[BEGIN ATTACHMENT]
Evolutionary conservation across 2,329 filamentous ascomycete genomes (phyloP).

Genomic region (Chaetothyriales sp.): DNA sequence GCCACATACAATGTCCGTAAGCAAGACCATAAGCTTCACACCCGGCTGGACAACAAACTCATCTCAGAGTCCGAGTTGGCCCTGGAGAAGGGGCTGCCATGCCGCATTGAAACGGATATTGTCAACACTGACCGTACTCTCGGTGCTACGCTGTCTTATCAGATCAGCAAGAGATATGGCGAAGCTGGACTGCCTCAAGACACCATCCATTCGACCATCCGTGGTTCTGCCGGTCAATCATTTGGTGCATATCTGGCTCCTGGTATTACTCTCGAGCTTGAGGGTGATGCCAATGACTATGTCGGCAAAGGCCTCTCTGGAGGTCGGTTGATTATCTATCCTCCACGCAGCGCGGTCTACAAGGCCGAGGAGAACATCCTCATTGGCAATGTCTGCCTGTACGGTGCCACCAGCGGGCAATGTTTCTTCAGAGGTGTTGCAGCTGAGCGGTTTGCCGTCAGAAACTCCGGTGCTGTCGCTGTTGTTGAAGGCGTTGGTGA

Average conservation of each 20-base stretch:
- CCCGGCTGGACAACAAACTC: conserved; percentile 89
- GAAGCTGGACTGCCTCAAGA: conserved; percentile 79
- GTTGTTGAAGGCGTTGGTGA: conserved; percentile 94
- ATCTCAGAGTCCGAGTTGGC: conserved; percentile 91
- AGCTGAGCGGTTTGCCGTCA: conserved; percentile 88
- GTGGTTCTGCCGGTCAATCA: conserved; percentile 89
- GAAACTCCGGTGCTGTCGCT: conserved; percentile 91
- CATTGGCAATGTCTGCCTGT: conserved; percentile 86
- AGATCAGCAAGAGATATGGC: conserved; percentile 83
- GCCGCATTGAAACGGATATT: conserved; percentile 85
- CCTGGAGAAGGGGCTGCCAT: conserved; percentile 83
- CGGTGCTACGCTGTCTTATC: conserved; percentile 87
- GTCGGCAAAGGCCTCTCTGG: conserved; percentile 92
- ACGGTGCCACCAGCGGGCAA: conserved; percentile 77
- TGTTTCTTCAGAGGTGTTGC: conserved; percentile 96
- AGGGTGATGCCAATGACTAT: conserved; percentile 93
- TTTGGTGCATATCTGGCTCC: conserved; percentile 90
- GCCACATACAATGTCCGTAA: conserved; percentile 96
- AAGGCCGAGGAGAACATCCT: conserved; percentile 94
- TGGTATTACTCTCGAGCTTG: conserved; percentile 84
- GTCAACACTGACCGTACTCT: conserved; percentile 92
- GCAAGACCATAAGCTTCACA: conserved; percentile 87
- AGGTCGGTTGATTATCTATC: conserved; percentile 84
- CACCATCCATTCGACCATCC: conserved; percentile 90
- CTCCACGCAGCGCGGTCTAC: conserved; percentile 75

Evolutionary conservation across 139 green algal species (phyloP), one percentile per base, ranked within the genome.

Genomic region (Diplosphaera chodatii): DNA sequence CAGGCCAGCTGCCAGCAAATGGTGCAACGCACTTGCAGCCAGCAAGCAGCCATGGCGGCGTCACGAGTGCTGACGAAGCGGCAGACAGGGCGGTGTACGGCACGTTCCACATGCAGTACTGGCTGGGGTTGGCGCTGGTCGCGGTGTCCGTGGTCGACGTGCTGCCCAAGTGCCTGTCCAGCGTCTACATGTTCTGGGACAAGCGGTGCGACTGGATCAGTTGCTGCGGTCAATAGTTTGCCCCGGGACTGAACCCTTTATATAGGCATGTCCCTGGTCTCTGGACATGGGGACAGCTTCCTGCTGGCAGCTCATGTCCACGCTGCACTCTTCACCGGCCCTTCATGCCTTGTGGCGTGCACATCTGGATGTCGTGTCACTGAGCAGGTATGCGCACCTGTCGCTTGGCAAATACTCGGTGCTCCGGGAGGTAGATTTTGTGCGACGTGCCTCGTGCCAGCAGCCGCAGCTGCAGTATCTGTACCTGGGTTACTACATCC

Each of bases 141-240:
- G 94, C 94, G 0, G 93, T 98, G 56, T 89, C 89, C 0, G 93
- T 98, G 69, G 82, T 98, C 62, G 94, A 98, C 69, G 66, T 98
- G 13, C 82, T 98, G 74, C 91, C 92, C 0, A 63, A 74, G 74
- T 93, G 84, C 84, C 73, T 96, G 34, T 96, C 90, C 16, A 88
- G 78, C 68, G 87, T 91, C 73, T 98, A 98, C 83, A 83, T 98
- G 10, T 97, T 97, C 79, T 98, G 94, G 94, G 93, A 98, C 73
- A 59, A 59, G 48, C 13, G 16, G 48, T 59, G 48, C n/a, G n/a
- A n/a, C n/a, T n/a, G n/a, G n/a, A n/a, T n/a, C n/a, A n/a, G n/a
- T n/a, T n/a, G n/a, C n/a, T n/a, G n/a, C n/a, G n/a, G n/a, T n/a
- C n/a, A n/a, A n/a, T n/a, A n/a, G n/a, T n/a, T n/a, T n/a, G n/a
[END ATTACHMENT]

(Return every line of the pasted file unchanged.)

Evolutionary conservation across 2,329 filamentous ascomycete genomes (phyloP).

Genomic region (Chaetothyriales sp.): DNA sequence GCCACATACAATGTCCGTAAGCAAGACCATAAGCTTCACACCCGGCTGGACAACAAACTCATCTCAGAGTCCGAGTTGGCCCTGGAGAAGGGGCTGCCATGCCGCATTGAAACGGATATTGTCAACACTGACCGTACTCTCGGTGCTACGCTGTCTTATCAGATCAGCAAGAGATATGGCGAAGCTGGACTGCCTCAAGACACCATCCATTCGACCATCCGTGGTTCTGCCGGTCAATCATTTGGTGCATATCTGGCTCCTGGTATTACTCTCGAGCTTGAGGGTGATGCCAATGACTATGTCGGCAAAGGCCTCTCTGGAGGTCGGTTGATTATCTATCCTCCACGCAGCGCGGTCTACAAGGCCGAGGAGAACATCCTCATTGGCAATGTCTGCCTGTACGGTGCCACCAGCGGGCAATGTTTCTTCAGAGGTGTTGCAGCTGAGCGGTTTGCCGTCAGAAACTCCGGTGCTGTCGCTGTTGTTGAAGGCGTTGGTGA

Average conservation of each 20-base stretch:
- CCCGGCTGGACAACAAACTC: conserved; percentile 89
- GAAGCTGGACTGCCTCAAGA: conserved; percentile 79
- GTTGTTGAAGGCGTTGGTGA: conserved; percentile 94
- ATCTCAGAGTCCGAGTTGGC: conserved; percentile 91
- AGCTGAGCGGTTTGCCGTCA: conserved; percentile 88
- GTGGTTCTGCCGGTCAATCA: conserved; percentile 89
- GAAACTCCGGTGCTGTCGCT: conserved; percentile 91
- CATTGGCAATGTCTGCCTGT: conserved; percentile 86
- AGATCAGCAAGAGATATGGC: conserved; percentile 83
- GCCGCATTGAAACGGATATT: conserved; percentile 85
- CCTGGAGAAGGGGCTGCCAT: conserved; percentile 83
- CGGTGCTACGCTGTCTTATC: conserved; percentile 87
- GTCGGCAAAGGCCTCTCTGG: conserved; percentile 92
- ACGGTGCCACCAGCGGGCAA: conserved; percentile 77
- TGTTTCTTCAGAGGTGTTGC: conserved; percentile 96
- AGGGTGATGCCAATGACTAT: conserved; percentile 93
- TTTGGTGCATATCTGGCTCC: conserved; percentile 90
- GCCACATACAATGTCCGTAA: conserved; percentile 96
- AAGGCCGAGGAGAACATCCT: conserved; percentile 94
- TGGTATTACTCTCGAGCTTG: conserved; percentile 84
- GTCAACACTGACCGTACTCT: conserved; percentile 92
- GCAAGACCATAAGCTTCACA: conserved; percentile 87
- AGGTCGGTTGATTATCTATC: conserved; percentile 84
- CACCATCCATTCGACCATCC: conserved; percentile 90
- CTCCACGCAGCGCGGTCTAC: conserved; percentile 75

Evolutionary conservation across 139 green algal species (phyloP), one percentile per base, ranked within the genome.

Genomic region (Diplosphaera chodatii): DNA sequence CAGGCCAGCTGCCAGCAAATGGTGCAACGCACTTGCAGCCAGCAAGCAGCCATGGCGGCGTCACGAGTGCTGACGAAGCGGCAGACAGGGCGGTGTACGGCACGTTCCACATGCAGTACTGGCTGGGGTTGGCGCTGGTCGCGGTGTCCGTGGTCGACGTGCTGCCCAAGTGCCTGTCCAGCGTCTACATGTTCTGGGACAAGCGGTGCGACTGGATCAGTTGCTGCGGTCAATAGTTTGCCCCGGGACTGAACCCTTTATATAGGCATGTCCCTGGTCTCTGGACATGGGGACAGCTTCCTGCTGGCAGCTCATGTCCACGCTGCACTCTTCACCGGCCCTTCATGCCTTGTGGCGTGCACATCTGGATGTCGTGTCACTGAGCAGGTATGCGCACCTGTCGCTTGGCAAATACTCGGTGCTCCGGGAGGTAGATTTTGTGCGACGTGCCTCGTGCCAGCAGCCGCAGCTGCAGTATCTGTACCTGGGTTACTACATCC

Each of bases 141-240:
- G 94, C 94, G 0, G 93, T 98, G 56, T 89, C 89, C 0, G 93
- T 98, G 69, G 82, T 98, C 62, G 94, A 98, C 69, G 66, T 98
- G 13, C 82, T 98, G 74, C 91, C 92, C 0, A 63, A 74, G 74
- T 93, G 84, C 84, C 73, T 96, G 34, T 96, C 90, C 16, A 88
- G 78, C 68, G 87, T 91, C 73, T 98, A 98, C 83, A 83, T 98
- G 10, T 97, T 97, C 79, T 98, G 94, G 94, G 93, A 98, C 73
- A 59, A 59, G 48, C 13, G 16, G 48, T 59, G 48, C n/a, G n/a
- A n/a, C n/a, T n/a, G n/a, G n/a, A n/a, T n/a, C n/a, A n/a, G n/a
- T n/a, T n/a, G n/a, C n/a, T n/a, G n/a, C n/a, G n/a, G n/a, T n/a
- C n/a, A n/a, A n/a, T n/a, A n/a, G n/a, T n/a, T n/a, T n/a, G n/a